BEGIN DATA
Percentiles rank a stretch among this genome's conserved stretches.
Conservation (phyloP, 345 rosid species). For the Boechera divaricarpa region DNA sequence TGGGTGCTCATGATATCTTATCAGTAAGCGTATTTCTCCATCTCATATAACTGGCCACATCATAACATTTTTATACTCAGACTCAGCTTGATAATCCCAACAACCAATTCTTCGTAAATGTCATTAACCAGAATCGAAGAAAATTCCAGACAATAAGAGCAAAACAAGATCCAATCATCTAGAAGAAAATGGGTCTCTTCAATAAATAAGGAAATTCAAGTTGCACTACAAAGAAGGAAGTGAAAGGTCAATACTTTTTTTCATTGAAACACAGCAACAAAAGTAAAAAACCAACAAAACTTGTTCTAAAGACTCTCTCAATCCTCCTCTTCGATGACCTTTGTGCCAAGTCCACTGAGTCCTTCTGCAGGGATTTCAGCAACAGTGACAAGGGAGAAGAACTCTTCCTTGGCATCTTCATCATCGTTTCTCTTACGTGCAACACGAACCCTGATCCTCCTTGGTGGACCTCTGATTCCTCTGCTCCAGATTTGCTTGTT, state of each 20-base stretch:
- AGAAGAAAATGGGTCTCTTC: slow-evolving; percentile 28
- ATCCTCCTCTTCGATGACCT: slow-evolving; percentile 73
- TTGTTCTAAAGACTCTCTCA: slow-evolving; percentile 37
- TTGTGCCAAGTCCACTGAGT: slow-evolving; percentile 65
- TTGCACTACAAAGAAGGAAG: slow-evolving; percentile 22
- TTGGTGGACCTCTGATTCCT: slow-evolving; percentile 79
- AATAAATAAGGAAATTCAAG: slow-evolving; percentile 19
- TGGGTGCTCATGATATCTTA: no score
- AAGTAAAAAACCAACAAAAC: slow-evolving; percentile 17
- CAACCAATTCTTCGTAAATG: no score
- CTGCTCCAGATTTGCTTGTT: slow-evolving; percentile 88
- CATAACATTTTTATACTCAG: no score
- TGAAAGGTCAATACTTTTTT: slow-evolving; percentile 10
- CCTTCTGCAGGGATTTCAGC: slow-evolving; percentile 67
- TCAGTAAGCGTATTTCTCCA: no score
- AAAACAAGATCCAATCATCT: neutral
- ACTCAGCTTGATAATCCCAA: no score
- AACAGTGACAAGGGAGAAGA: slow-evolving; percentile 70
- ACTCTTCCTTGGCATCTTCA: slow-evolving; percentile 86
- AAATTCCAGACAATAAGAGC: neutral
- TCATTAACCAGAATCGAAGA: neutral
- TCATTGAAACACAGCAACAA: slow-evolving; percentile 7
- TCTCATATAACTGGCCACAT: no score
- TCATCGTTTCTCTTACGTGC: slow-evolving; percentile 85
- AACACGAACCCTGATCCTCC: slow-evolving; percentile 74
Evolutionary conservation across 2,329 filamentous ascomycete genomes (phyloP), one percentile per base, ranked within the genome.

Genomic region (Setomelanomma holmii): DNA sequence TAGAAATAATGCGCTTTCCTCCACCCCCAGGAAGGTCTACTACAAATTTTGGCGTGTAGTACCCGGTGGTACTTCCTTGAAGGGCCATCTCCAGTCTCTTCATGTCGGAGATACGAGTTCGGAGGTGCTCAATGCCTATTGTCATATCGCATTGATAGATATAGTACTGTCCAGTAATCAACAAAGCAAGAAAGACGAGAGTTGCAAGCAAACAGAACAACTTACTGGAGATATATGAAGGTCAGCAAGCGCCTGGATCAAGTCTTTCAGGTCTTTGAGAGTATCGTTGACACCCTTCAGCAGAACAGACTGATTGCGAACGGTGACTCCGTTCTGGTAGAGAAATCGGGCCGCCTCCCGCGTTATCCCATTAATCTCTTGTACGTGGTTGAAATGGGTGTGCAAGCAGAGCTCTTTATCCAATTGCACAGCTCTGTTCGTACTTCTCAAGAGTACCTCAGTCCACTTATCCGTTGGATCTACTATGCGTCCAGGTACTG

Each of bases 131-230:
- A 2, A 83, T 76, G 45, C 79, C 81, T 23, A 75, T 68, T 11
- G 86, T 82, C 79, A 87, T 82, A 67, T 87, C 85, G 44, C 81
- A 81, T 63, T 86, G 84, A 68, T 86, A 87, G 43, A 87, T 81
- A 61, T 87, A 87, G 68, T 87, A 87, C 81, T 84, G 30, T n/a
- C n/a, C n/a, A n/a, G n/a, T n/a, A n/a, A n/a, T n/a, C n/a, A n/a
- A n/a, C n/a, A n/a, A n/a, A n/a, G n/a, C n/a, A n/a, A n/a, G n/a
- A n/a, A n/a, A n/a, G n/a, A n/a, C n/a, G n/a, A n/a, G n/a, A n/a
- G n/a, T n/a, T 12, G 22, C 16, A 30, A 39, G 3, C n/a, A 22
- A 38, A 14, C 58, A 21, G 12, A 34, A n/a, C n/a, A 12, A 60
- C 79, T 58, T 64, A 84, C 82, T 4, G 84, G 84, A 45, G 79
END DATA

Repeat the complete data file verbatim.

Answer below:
Percentiles rank a stretch among this genome's conserved stretches.
Conservation (phyloP, 345 rosid species). For the Boechera divaricarpa region DNA sequence TGGGTGCTCATGATATCTTATCAGTAAGCGTATTTCTCCATCTCATATAACTGGCCACATCATAACATTTTTATACTCAGACTCAGCTTGATAATCCCAACAACCAATTCTTCGTAAATGTCATTAACCAGAATCGAAGAAAATTCCAGACAATAAGAGCAAAACAAGATCCAATCATCTAGAAGAAAATGGGTCTCTTCAATAAATAAGGAAATTCAAGTTGCACTACAAAGAAGGAAGTGAAAGGTCAATACTTTTTTTCATTGAAACACAGCAACAAAAGTAAAAAACCAACAAAACTTGTTCTAAAGACTCTCTCAATCCTCCTCTTCGATGACCTTTGTGCCAAGTCCACTGAGTCCTTCTGCAGGGATTTCAGCAACAGTGACAAGGGAGAAGAACTCTTCCTTGGCATCTTCATCATCGTTTCTCTTACGTGCAACACGAACCCTGATCCTCCTTGGTGGACCTCTGATTCCTCTGCTCCAGATTTGCTTGTT, state of each 20-base stretch:
- AGAAGAAAATGGGTCTCTTC: slow-evolving; percentile 28
- ATCCTCCTCTTCGATGACCT: slow-evolving; percentile 73
- TTGTTCTAAAGACTCTCTCA: slow-evolving; percentile 37
- TTGTGCCAAGTCCACTGAGT: slow-evolving; percentile 65
- TTGCACTACAAAGAAGGAAG: slow-evolving; percentile 22
- TTGGTGGACCTCTGATTCCT: slow-evolving; percentile 79
- AATAAATAAGGAAATTCAAG: slow-evolving; percentile 19
- TGGGTGCTCATGATATCTTA: no score
- AAGTAAAAAACCAACAAAAC: slow-evolving; percentile 17
- CAACCAATTCTTCGTAAATG: no score
- CTGCTCCAGATTTGCTTGTT: slow-evolving; percentile 88
- CATAACATTTTTATACTCAG: no score
- TGAAAGGTCAATACTTTTTT: slow-evolving; percentile 10
- CCTTCTGCAGGGATTTCAGC: slow-evolving; percentile 67
- TCAGTAAGCGTATTTCTCCA: no score
- AAAACAAGATCCAATCATCT: neutral
- ACTCAGCTTGATAATCCCAA: no score
- AACAGTGACAAGGGAGAAGA: slow-evolving; percentile 70
- ACTCTTCCTTGGCATCTTCA: slow-evolving; percentile 86
- AAATTCCAGACAATAAGAGC: neutral
- TCATTAACCAGAATCGAAGA: neutral
- TCATTGAAACACAGCAACAA: slow-evolving; percentile 7
- TCTCATATAACTGGCCACAT: no score
- TCATCGTTTCTCTTACGTGC: slow-evolving; percentile 85
- AACACGAACCCTGATCCTCC: slow-evolving; percentile 74
Evolutionary conservation across 2,329 filamentous ascomycete genomes (phyloP), one percentile per base, ranked within the genome.

Genomic region (Setomelanomma holmii): DNA sequence TAGAAATAATGCGCTTTCCTCCACCCCCAGGAAGGTCTACTACAAATTTTGGCGTGTAGTACCCGGTGGTACTTCCTTGAAGGGCCATCTCCAGTCTCTTCATGTCGGAGATACGAGTTCGGAGGTGCTCAATGCCTATTGTCATATCGCATTGATAGATATAGTACTGTCCAGTAATCAACAAAGCAAGAAAGACGAGAGTTGCAAGCAAACAGAACAACTTACTGGAGATATATGAAGGTCAGCAAGCGCCTGGATCAAGTCTTTCAGGTCTTTGAGAGTATCGTTGACACCCTTCAGCAGAACAGACTGATTGCGAACGGTGACTCCGTTCTGGTAGAGAAATCGGGCCGCCTCCCGCGTTATCCCATTAATCTCTTGTACGTGGTTGAAATGGGTGTGCAAGCAGAGCTCTTTATCCAATTGCACAGCTCTGTTCGTACTTCTCAAGAGTACCTCAGTCCACTTATCCGTTGGATCTACTATGCGTCCAGGTACTG

Each of bases 131-230:
- A 2, A 83, T 76, G 45, C 79, C 81, T 23, A 75, T 68, T 11
- G 86, T 82, C 79, A 87, T 82, A 67, T 87, C 85, G 44, C 81
- A 81, T 63, T 86, G 84, A 68, T 86, A 87, G 43, A 87, T 81
- A 61, T 87, A 87, G 68, T 87, A 87, C 81, T 84, G 30, T n/a
- C n/a, C n/a, A n/a, G n/a, T n/a, A n/a, A n/a, T n/a, C n/a, A n/a
- A n/a, C n/a, A n/a, A n/a, A n/a, G n/a, C n/a, A n/a, A n/a, G n/a
- A n/a, A n/a, A n/a, G n/a, A n/a, C n/a, G n/a, A n/a, G n/a, A n/a
- G n/a, T n/a, T 12, G 22, C 16, A 30, A 39, G 3, C n/a, A 22
- A 38, A 14, C 58, A 21, G 12, A 34, A n/a, C n/a, A 12, A 60
- C 79, T 58, T 64, A 84, C 82, T 4, G 84, G 84, A 45, G 79